Chimney Tops is one of the most visited places in the Great Smoky Mountains National Park and its access point is found just a hop, skip, and a jump from downtown Gatlinburg. Well, a little more than a hop, skip, and a jump, but you get the picture. For a relatively short hike in the park near Gatlinburg, seek out Chimney Tops and you can thank us later.
As mentioned, it’s a two-mile trek from Newfound Gap Road to Chimney Tops and the trailhead can be accessed 6.7 miles from the Sugarlands Visitor Center traveling south on Newfound Gap Road. There is also a large parking area found there.
Not only does Chimney Tops offer spectacular mountain views, the short two-mile hike is most appealing to visitors. Just watch out as you get closer to the top, the trail gets pretty steep and can be fairly slippery when it rains.
As you start out, you’ll come to a bridge that crosses the Walter Camp Prong of the Little Pigeon River. This is a great place to view and take pictures of spring wildflowers. At 0.9 miles in you’ll have crossed your fourth bridge along the trail to Chimney Tops and you’re at the point in the trail where the Road Prong Trail junction appears. You’ll go on from that point to the right and hike a switchback.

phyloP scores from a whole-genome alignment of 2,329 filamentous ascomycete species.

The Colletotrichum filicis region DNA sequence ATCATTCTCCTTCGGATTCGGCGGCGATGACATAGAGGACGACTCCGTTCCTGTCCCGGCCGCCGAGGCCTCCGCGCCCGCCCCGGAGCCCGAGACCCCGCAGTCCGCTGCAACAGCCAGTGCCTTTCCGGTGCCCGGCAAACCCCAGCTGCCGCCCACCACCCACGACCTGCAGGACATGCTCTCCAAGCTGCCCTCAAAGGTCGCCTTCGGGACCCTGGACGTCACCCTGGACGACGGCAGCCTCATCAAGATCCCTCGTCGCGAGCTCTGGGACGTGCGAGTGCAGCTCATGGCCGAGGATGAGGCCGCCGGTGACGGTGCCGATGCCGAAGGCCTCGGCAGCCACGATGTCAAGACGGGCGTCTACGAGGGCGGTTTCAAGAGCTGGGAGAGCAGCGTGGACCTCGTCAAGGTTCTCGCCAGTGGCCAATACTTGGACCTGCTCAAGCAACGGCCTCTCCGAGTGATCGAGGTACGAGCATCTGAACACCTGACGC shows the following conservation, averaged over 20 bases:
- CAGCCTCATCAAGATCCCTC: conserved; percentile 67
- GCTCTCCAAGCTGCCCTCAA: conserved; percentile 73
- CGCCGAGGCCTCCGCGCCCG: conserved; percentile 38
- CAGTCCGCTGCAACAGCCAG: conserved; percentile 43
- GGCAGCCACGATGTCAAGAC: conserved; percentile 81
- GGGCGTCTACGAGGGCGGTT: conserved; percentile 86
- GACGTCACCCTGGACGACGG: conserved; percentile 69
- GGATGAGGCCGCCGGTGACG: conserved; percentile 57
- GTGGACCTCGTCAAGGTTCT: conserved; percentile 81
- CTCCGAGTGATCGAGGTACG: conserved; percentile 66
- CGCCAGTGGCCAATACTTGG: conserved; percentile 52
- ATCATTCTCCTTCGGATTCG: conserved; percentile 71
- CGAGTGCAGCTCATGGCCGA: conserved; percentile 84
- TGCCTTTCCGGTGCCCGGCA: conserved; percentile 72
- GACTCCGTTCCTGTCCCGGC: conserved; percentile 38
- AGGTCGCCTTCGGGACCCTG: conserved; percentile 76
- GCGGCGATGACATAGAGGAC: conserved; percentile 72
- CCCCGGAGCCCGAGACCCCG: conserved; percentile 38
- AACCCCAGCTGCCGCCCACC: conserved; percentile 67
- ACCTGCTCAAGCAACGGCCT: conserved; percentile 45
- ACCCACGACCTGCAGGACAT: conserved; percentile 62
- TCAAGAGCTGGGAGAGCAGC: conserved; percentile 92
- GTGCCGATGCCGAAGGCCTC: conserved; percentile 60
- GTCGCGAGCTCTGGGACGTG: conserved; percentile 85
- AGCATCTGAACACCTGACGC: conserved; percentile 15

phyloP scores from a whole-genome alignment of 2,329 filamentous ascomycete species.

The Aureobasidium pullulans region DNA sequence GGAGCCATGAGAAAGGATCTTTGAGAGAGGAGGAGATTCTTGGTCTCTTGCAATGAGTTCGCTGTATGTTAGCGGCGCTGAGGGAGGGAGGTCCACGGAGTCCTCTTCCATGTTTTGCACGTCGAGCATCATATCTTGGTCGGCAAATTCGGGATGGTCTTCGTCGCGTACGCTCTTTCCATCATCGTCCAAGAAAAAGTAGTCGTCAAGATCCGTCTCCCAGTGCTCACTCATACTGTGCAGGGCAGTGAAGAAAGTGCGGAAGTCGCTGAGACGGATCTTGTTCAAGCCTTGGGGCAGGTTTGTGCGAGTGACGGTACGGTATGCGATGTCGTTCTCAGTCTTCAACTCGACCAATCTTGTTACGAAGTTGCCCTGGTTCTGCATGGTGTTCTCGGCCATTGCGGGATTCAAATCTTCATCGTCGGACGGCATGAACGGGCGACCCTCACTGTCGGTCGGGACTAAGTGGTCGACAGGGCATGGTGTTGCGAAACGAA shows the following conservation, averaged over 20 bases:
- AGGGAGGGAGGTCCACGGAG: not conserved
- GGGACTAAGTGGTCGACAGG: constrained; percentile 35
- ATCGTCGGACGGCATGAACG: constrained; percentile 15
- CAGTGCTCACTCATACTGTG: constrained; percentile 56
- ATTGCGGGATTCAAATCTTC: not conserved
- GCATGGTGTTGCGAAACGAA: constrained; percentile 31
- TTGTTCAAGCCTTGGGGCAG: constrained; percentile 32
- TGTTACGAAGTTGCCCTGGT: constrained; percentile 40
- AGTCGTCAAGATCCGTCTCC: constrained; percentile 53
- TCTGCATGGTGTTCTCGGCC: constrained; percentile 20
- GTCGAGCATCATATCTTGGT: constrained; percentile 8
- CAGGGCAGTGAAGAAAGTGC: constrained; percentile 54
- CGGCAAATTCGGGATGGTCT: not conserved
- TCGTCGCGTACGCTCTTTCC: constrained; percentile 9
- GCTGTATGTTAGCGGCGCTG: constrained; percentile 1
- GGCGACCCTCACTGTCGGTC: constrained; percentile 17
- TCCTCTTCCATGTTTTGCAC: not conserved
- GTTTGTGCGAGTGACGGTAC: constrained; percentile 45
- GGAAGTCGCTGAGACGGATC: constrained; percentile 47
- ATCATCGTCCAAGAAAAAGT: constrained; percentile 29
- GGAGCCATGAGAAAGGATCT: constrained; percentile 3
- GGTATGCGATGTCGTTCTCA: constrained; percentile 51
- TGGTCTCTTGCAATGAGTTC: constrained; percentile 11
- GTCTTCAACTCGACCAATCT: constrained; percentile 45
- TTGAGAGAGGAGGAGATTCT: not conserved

This creek valley you’re now on will literally lead you up to the stars. It’s a steep trail and you’re likely to hear the sound of water rippling down the mountainside to your as you ascend Chimney Tops. Another switchback and you find yourself trekking across Sugarland Mountain. If you look through openings along the trail you’re sure to catch a glimpse of Mount LeConte in the distance.
Following a quick descent, you come to a sloping pinnacle and signs warning hikers not to travel beyond Chimney Tops’ two peaks.
Two paths can be taken to the top but hikers should be wary of the rocks leading up opposite of the rock face. Some are as old as 600 million years and shine from the thousands of hand that have touched them over the years on their way to Chimney Tops. You’ve made it! Turn around and marvel at Mt. LeConte and Newfound Gap Road, it’s been a great hike and one you’ll always remember.